Energy from integrals and density matrices does not match output

Hi all,

I have been using Psi4 to extract some integrals and density matrices, which I always use to calculate the total energy of the system I’m working with as a check to make sure I’m using the right quantities. It has always worked, until I came across the calculation for which I include the input below.

molecule mol {
-1 1
N       -0.3622910716      4.2591226882     -0.6798687874
C       -1.8101472287      4.0936094603     -0.7410374944
H       -0.1337808573      5.2168840640     -1.0319642161
H       -2.1439853850      4.2344989128     -1.7932206134
H       -2.2888756047      4.8838755020     -0.1208070642
C       -3.7763324888      2.5830122505     -0.3248365808
C       -1.6067696806      1.5922925607     -1.1080654733
C       -1.8096049953      2.5013519297      1.2331396929
C       -2.2415581448      2.6944048337     -0.2351204659
H       -1.9280514078      0.5856778314     -0.7630076235
H       -1.9121443771      1.7097815626     -2.1702744377
H       -0.4976790064      1.6331714566     -1.0576834118
H       -2.2631015007      3.2826832786      1.8806020633
H       -2.1335733473      1.5067800256      1.6092133372
H       -0.7049774398      2.5622338559      1.3350360325
H       -4.1192290822      2.7129906865     -1.3741914757
H       -4.1204579774      1.5879498596      0.0317189524
H       -4.2642154008      3.3627845355      0.2992976988

symmetry c1

set {
  scf_type pk
  save_jk true
  soscf true

eng, wfn ='pbe/aug-cc-pvdz', return_wfn=True)
nre = mol.nuclear_repulsion_energy()
ks = VBase.quadrature_values(wfn.V_potential())
E_xc = ks["FUNCTIONAL"]



The corresponding energies as found in the output are:

    Nuclear Repulsion Energy =            255.1348092728447909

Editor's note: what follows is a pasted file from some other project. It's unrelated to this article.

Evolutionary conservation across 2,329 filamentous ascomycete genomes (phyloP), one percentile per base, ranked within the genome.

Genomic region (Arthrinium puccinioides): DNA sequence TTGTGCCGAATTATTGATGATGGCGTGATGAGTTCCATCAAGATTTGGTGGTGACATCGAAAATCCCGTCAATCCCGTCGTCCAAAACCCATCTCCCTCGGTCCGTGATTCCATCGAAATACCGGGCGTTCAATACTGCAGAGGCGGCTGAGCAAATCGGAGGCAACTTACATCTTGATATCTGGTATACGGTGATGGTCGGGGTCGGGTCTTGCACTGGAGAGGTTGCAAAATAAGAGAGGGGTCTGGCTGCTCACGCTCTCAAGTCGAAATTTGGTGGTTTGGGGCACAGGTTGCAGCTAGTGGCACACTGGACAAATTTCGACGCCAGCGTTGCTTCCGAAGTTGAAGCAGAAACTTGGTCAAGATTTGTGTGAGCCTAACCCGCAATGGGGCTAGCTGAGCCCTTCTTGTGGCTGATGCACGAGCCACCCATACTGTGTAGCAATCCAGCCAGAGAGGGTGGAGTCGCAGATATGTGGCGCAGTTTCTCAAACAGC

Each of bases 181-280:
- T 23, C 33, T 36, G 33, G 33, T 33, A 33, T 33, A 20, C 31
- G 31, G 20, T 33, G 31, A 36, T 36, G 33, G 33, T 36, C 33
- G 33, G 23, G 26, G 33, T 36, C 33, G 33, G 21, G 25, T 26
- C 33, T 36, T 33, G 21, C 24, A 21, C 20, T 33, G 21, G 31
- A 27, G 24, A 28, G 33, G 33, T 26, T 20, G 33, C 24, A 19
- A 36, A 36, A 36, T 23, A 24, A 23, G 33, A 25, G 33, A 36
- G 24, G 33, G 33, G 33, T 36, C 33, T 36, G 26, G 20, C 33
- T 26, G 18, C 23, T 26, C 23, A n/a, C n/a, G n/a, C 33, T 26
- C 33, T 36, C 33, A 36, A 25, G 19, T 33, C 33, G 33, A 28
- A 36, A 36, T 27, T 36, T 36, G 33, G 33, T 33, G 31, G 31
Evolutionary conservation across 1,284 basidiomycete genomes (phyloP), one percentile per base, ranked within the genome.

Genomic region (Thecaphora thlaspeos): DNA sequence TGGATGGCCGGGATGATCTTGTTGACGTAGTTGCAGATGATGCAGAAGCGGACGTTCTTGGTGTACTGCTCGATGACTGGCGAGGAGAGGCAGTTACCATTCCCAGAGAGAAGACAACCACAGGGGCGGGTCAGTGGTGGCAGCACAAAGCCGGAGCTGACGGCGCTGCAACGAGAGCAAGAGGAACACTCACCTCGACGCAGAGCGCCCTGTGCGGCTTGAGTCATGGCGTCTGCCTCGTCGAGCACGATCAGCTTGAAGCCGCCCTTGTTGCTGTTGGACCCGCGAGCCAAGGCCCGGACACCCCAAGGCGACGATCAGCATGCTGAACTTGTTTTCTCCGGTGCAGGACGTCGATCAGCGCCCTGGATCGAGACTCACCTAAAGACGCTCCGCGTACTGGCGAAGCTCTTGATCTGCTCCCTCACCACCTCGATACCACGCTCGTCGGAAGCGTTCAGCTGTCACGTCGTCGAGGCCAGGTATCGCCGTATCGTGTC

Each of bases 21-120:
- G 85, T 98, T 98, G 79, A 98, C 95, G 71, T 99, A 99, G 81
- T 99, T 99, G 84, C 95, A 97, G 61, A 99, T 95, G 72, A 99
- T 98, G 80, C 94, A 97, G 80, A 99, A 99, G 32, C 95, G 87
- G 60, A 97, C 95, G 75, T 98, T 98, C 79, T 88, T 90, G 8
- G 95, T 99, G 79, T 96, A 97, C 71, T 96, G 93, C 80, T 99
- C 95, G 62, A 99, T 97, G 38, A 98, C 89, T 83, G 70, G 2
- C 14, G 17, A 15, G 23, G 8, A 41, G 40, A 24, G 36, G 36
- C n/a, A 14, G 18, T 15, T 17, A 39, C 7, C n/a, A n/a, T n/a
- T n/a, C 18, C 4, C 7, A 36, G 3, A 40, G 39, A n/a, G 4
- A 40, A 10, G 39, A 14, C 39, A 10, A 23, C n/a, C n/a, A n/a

One-Electron Energy =                -853.3919961572901229
    Two-Electron Energy =                 384.3724083783367860
    DFT Exchange-Correlation Energy =     -38.2622811292476115
    Empirical Dispersion Energy =           0.0000000000000000
    VV10 Nonlocal Energy =                  0.0000000000000000
    Total Energy =                       -252.1470596353561575

The HF energy converges just fine, and the energies match, as expected. If I run the input above, the KS orbitals do not converge unless I resort to second-order convergence, but the energies I compute using the density matrices and integrals do not match, as can be seen below:

print(nre): 255.134809273 
print(2.0*wfn.Da().vector_dot(wfn.H())): -841.0806467281856
print(2.0*wfn.Da().vector_dot(wfn.jk().J()[0])): 371.99678840941533
print(E_xc): -38.2622550156

With the total energy being -252.2113301751721.

Since the nuclear repulsion energy and the E_xc term do not depend on the density matrices, and seem to be correct to some degree, I guess it may be something wrong with the KS orbitals/density matrices, and since the HF energy does not exhibit this problem, I’m tempted to think this is a consequence of having to turn to second-order convergence. I would like to know if anyone has run into the same problem or knows what the problem is.

Any help is appreciated!


Sure, you are in a UKS wavefunction while your density accessors are only considering RKS wavefunction data:

Dt = wfn.Da().clone()
Dt.axpy(1.0, wfn.Db())

J = wfn.jk().J()[0].clone()
J.axpy(1.0, wfn.jk().J()[1])

print("one_el:  %12.10f" % Dt.vector_dot(wfn.H()))
print("two_el:  %12.10f" % (0.5 * Dt.vector_dot(J)))

This should get you patched up. You should notice that the energies will be slightly different because the iterative process isn’t possible to end “cleanly.” After the last Fock build where the energies are printed, the orbitals and densities are updated. The tighter the convergence, the smaller the energies will deviate.

Thanks for your reply.

I tried what you suggested, and it did not work. I am having some trouble in understanding why it is a UKS wavefunction, as I am dealing with an anion and have set the multiplicity to one. The reason why it did not work is because there is no wfn.jk().J()[1] stored, which I assume makes sense, because it is a restricted reference.

In trying to find the source of the problem, I tried running the same calculation using the SOSCF converged orbitals as guess, and they not only do not converge in the first iteration, but they take more iterations to converge than the first calculation. If I turn SOSCF off in this second calculation but still use the SOSCF form the first calculation orbitals, it does not even converge. So, my guess is that is not storing the optimal orbitals in wfn.Ca() after the SCF is converged when SOSCF is on.

I have tried the same with water and ethanol, and SOSCF works as expected. At this point, I do not know if this is case-specific or something more general.